Known for hav­ing been in­ci­sive, fear­less and fair

The Canadian Jewish News (Montreal) - - News - – BAR­BARA SIL­VER­STEIN

In March of this year, CBC Ra­dio re­broad­cast a 40-year-old episode of As It Hap­pens, a nightly news show that has been run­ning for al­most 50 years.

The episode that day aired an in­ter­view that took place in March 1977 be­tween the show’s iconic co-host, the late Bar­bara Frum, and a gun­man who had taken 11 peo­ple hostage at a Toronto bank.

Frum called the gun­man as the sit­u­a­tion was un­fold­ing. She kept him calm, ask­ing him what he wanted and why. He even let her speak to a hostage. Later, she con­nected the gun­man to a po­lice of­fi­cer and their con­ver­sa­tion was also heard live.

It was a grip­ping piece of ra­dio or­ches­trated by a jour­nal­ist who was known for be­ing in­ci­sive, fear­less and fair. Frum was not able to get the gun­man to re­lin­quish the hostages that night, but the whole mat­ter was peace­fully re­solved the next day.

That broad­cast was one of Frum’s many leg­endary in­ter­views that gar­nered her fans across the coun­try.

From 1971 un­til 1981, she was the co­host of As It Hap­pens. Her cu­rios­ity, her pi­o­neer­ing in­ter­view­ing style, her em­pa­thy and hu­mour made her a house­hold name across Canada.

In 1982, Frum be­came the found­ing co-host of The Jour­nal, CBC Tele­vi­sion’s flag­ship cur­rent af­fairs show. A year later, Frum was the show’s sole host, a job she held un­til her death from com­pli­ca­tions with leukemia in 1992.

Frum, nee Bar­bara Ros­berg, was born in 1937 in Ni­a­gara Falls, N.Y. She was the old­est of Harold Ros­berg and Florence Hirschowitz Ros­berg’s three chil­dren.

Frum grew up across the river in Ni­a­gara Falls, Ont., where her fa­ther owned Ros­berg’s Depart­ment Store.

She stud­ied his­tory at the Univer­sity of Toronto. At the age of 19, she mar­ried Toronto den­tist Mur­ray Frum, who later be­came a real es­tate de­vel­oper. The cou­ple had three chil­dren: David, Linda and Matthew.

David Frum, who is based in Wash­ing­ton, D.C., is an au­thor, writer, and well-known con­ser­va­tive com­men­ta­tor. He is also a se­nior edi­tor at the At­lantic.

Linda Frum is also an au­thor and jour­nal­ist. She has been a Con­ser­va­tive mem­ber of the Se­nate of Canada since 2009.

Matthew Frum, an abo­rig­i­nal child, was adopted by the Frums. He later re­con­nected with his birth par­ents.

Af­ter grad­u­at­ing from the Univer­sity of Toronto, Frum started out as a print jour­nal­ist, writ­ing for such pub­li­ca­tions as the Globe & Mail, Toronto Star and Satur­day Night. She joined the CBC in 1971. As It Hap­pens ba­si­cally con­sisted of in­ter­views con­ducted on the phone with newsmakers and other per­sons of in­ter­est.

Frum had many mem­o­rable in­ter­views. In 1975, Lynette (Squeaky) Fromme, a Charles Manson fol­lower and eco-ter­ror­ist, was ar­rested af­ter a failed as­sas­si­na­tion at­tempt on then-u.s. pres­i­dent Ger­ald Ford.

Af­ter Fromme’s ar­rest, Frum had what she de­scribed as a very up­set­ting in­ter­view with Fromme’s room­mate, San­dra Good.

But there were many con­ver­sa­tions with lev­ity, as well. Frum in­ter­viewed Cookie Mon­ster of Se­same Street fame and she had a mem­o­rable phone call with a cab­bage farmer in Eng­land who was very hard of hear­ing. His re­sponses to Frum’s ques­tions were ap­par­ently so in­co­her­ent that by the end of the call, she was shout­ing her ques­tions.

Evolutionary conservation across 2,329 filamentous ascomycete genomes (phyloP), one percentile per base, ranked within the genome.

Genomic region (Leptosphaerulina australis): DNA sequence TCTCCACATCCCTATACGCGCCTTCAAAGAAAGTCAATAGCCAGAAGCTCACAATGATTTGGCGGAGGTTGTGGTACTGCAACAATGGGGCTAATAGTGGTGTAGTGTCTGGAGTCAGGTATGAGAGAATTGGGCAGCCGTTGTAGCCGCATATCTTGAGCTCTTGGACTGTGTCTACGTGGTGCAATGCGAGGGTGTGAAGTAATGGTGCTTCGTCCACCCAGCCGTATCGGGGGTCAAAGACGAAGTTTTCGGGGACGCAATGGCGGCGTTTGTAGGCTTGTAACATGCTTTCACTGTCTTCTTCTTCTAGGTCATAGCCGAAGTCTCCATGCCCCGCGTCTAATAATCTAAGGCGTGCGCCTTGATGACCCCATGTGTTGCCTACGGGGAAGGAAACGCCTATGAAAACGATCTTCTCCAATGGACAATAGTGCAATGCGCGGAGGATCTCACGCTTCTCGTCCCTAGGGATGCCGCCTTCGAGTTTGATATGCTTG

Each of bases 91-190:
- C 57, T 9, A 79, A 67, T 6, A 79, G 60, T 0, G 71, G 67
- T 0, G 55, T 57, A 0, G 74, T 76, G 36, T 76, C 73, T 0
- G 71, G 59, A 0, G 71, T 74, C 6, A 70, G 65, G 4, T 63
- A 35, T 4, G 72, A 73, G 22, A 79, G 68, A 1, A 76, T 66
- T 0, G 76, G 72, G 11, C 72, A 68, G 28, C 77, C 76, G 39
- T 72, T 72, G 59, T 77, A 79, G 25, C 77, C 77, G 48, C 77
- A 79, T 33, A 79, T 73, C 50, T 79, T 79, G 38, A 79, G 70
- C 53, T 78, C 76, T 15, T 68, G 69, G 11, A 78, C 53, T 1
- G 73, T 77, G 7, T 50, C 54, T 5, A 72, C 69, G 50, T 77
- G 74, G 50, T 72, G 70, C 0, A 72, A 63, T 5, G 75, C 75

The for­mat of The Jour­nal, an hour-long, news mag­a­zine, in­cluded field re­ports, short doc­u­men­taries, public fo­rums, de­bates, busi­ness, sports, and arts and sci­ence news, but the cen­tre­piece of the show was Frum’s air­time.

Her in­ter­views with such dig­ni­taries as Bri­tish prime min­is­ter Mar­garet Thatcher, South African pres­i­dent Nel­son Man­dela and celebri­ties like Paul Mccart­ney and Shirley Ma­claine at­tracted many view­ers. The nightly pro­gram be­came one of the most pop­u­lar Cana­dian tele­vi­sion shows.

Frum was a Cana­dian orig­i­nal and a na­tional celebrity. In fact, Cana­dian Se­same Street cre­ated a Mup­pet in her im­age, named Bar­bara Plum. She was the news an­chor of the show, The Note­book.

Frum also had a part in the Cana­dian an­i­mated se­ries, The Ra­coons. She played a re­porter named Bar­bara Lafrum.

She was of­ten par­o­died on the tele­vi­sion se­ries, CODCO. Ac­tor Greg Malone reg­u­larly im­per­son­ated her. She and Malone, who ap­peared in drag as Frum, even pre­sented a Gemini Award to­gether.

Frum was di­ag­nosed with leukemia in 1974, but only a small cir­cle of close fam­ily and friends knew about her ill­ness. Con­se­quently, her death in 1992 was a big shock to the na­tion. She was only 54 when she died.

Frum was a Cana­dian orig­i­nal and a na­tional celebrity.

She was such a beloved na­tional fig­ure that her fu­neral was ac­tu­ally broad­cast on CBC tele­vi­sion. There were also tele­vi­sion and ra­dio ret­ro­spec­tives on her life.

Frum was given many hon­ours dur­ing her life­time and posthu­mously. She re­ceived four Al­liance of Cana­dian Cin­ema, Tele­vi­sion and Ra­dio Artists Awards, she won the Na­tional Press Club of Canada Award for Out­stand­ing Con­tri­bu­tion to Cana­dian Jour­nal­ism in 1975 and she was named to the Or­der of Canada in 1979.

When CBC moved into its cur­rent broad­cast­ing fa­cil­ity on Front Street in Toronto, the cor­po­ra­tion named the atrium of the build­ing af­ter Frum. Her im­age was also in the fore­ground of a Cana­dian stamp that hon­oured the CBC in 1999.

A Toronto Public Li­brary branch in a pre­dom­i­nantly Jewish neigh­bour­hood was named the Bar­bara Frum Li­brary. Her hus­band do­nated funds so that the li­brary at 20 Cov­ing­ton Rd. could be named in hon­our of his late wife.


Bar­bara Frum on As It Hap­pens.

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